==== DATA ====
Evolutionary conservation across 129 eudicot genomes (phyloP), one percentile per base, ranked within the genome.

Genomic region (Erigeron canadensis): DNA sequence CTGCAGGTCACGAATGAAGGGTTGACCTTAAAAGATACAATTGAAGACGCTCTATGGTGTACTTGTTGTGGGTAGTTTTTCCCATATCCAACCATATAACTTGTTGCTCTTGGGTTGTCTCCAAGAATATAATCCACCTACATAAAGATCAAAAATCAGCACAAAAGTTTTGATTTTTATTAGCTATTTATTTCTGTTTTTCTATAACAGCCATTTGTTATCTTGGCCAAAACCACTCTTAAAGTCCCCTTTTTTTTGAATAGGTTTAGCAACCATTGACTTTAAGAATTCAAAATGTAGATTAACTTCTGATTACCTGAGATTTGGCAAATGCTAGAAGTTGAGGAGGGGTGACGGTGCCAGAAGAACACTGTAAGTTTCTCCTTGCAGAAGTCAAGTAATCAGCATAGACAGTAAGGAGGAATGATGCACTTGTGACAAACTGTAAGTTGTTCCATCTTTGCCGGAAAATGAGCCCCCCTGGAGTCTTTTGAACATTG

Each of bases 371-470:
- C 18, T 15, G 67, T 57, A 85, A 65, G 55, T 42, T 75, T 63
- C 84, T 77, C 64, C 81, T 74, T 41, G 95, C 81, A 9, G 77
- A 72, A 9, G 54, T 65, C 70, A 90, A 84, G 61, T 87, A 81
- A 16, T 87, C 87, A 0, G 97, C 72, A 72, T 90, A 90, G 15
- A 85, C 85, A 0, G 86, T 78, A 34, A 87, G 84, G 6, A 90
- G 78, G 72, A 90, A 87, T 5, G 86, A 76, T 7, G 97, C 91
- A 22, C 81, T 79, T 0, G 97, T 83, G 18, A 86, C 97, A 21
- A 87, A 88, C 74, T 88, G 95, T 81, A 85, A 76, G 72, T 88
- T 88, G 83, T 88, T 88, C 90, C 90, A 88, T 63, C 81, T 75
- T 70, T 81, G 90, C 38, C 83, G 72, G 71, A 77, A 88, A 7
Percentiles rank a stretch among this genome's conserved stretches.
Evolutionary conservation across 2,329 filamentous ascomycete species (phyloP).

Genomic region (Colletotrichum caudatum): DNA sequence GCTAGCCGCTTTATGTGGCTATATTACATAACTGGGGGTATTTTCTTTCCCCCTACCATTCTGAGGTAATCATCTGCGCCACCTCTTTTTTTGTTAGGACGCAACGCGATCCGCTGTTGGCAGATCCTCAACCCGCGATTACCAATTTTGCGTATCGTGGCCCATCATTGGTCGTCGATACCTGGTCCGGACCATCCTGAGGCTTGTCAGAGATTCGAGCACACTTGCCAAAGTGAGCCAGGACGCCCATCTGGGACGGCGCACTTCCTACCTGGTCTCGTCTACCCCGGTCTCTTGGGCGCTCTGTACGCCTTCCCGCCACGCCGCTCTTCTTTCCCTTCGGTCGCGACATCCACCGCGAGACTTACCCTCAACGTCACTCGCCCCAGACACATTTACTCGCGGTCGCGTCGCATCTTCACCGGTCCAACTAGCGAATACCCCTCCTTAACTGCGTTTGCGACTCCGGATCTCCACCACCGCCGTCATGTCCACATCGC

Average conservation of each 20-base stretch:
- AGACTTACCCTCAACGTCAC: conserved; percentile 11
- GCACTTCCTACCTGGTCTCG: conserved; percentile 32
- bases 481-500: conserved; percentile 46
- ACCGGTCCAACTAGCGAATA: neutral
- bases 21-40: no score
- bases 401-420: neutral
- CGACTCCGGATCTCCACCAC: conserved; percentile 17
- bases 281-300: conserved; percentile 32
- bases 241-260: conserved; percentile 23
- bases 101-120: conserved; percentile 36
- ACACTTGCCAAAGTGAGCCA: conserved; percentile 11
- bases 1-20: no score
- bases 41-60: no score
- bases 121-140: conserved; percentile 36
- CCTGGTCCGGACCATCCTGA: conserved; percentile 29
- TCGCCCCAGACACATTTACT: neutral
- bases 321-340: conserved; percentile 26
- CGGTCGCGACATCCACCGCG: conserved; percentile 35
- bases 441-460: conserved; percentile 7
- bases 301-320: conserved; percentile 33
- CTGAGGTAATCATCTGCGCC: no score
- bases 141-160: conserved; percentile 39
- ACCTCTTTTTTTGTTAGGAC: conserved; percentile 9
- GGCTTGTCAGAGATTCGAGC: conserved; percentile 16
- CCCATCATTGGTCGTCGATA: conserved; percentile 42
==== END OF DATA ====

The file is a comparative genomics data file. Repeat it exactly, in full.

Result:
Evolutionary conservation across 129 eudicot genomes (phyloP), one percentile per base, ranked within the genome.

Genomic region (Erigeron canadensis): DNA sequence CTGCAGGTCACGAATGAAGGGTTGACCTTAAAAGATACAATTGAAGACGCTCTATGGTGTACTTGTTGTGGGTAGTTTTTCCCATATCCAACCATATAACTTGTTGCTCTTGGGTTGTCTCCAAGAATATAATCCACCTACATAAAGATCAAAAATCAGCACAAAAGTTTTGATTTTTATTAGCTATTTATTTCTGTTTTTCTATAACAGCCATTTGTTATCTTGGCCAAAACCACTCTTAAAGTCCCCTTTTTTTTGAATAGGTTTAGCAACCATTGACTTTAAGAATTCAAAATGTAGATTAACTTCTGATTACCTGAGATTTGGCAAATGCTAGAAGTTGAGGAGGGGTGACGGTGCCAGAAGAACACTGTAAGTTTCTCCTTGCAGAAGTCAAGTAATCAGCATAGACAGTAAGGAGGAATGATGCACTTGTGACAAACTGTAAGTTGTTCCATCTTTGCCGGAAAATGAGCCCCCCTGGAGTCTTTTGAACATTG

Each of bases 371-470:
- C 18, T 15, G 67, T 57, A 85, A 65, G 55, T 42, T 75, T 63
- C 84, T 77, C 64, C 81, T 74, T 41, G 95, C 81, A 9, G 77
- A 72, A 9, G 54, T 65, C 70, A 90, A 84, G 61, T 87, A 81
- A 16, T 87, C 87, A 0, G 97, C 72, A 72, T 90, A 90, G 15
- A 85, C 85, A 0, G 86, T 78, A 34, A 87, G 84, G 6, A 90
- G 78, G 72, A 90, A 87, T 5, G 86, A 76, T 7, G 97, C 91
- A 22, C 81, T 79, T 0, G 97, T 83, G 18, A 86, C 97, A 21
- A 87, A 88, C 74, T 88, G 95, T 81, A 85, A 76, G 72, T 88
- T 88, G 83, T 88, T 88, C 90, C 90, A 88, T 63, C 81, T 75
- T 70, T 81, G 90, C 38, C 83, G 72, G 71, A 77, A 88, A 7
Percentiles rank a stretch among this genome's conserved stretches.
Evolutionary conservation across 2,329 filamentous ascomycete species (phyloP).

Genomic region (Colletotrichum caudatum): DNA sequence GCTAGCCGCTTTATGTGGCTATATTACATAACTGGGGGTATTTTCTTTCCCCCTACCATTCTGAGGTAATCATCTGCGCCACCTCTTTTTTTGTTAGGACGCAACGCGATCCGCTGTTGGCAGATCCTCAACCCGCGATTACCAATTTTGCGTATCGTGGCCCATCATTGGTCGTCGATACCTGGTCCGGACCATCCTGAGGCTTGTCAGAGATTCGAGCACACTTGCCAAAGTGAGCCAGGACGCCCATCTGGGACGGCGCACTTCCTACCTGGTCTCGTCTACCCCGGTCTCTTGGGCGCTCTGTACGCCTTCCCGCCACGCCGCTCTTCTTTCCCTTCGGTCGCGACATCCACCGCGAGACTTACCCTCAACGTCACTCGCCCCAGACACATTTACTCGCGGTCGCGTCGCATCTTCACCGGTCCAACTAGCGAATACCCCTCCTTAACTGCGTTTGCGACTCCGGATCTCCACCACCGCCGTCATGTCCACATCGC

Average conservation of each 20-base stretch:
- AGACTTACCCTCAACGTCAC: conserved; percentile 11
- GCACTTCCTACCTGGTCTCG: conserved; percentile 32
- bases 481-500: conserved; percentile 46
- ACCGGTCCAACTAGCGAATA: neutral
- bases 21-40: no score
- bases 401-420: neutral
- CGACTCCGGATCTCCACCAC: conserved; percentile 17
- bases 281-300: conserved; percentile 32
- bases 241-260: conserved; percentile 23
- bases 101-120: conserved; percentile 36
- ACACTTGCCAAAGTGAGCCA: conserved; percentile 11
- bases 1-20: no score
- bases 41-60: no score
- bases 121-140: conserved; percentile 36
- CCTGGTCCGGACCATCCTGA: conserved; percentile 29
- TCGCCCCAGACACATTTACT: neutral
- bases 321-340: conserved; percentile 26
- CGGTCGCGACATCCACCGCG: conserved; percentile 35
- bases 441-460: conserved; percentile 7
- bases 301-320: conserved; percentile 33
- CTGAGGTAATCATCTGCGCC: no score
- bases 141-160: conserved; percentile 39
- ACCTCTTTTTTTGTTAGGAC: conserved; percentile 9
- GGCTTGTCAGAGATTCGAGC: conserved; percentile 16
- CCCATCATTGGTCGTCGATA: conserved; percentile 42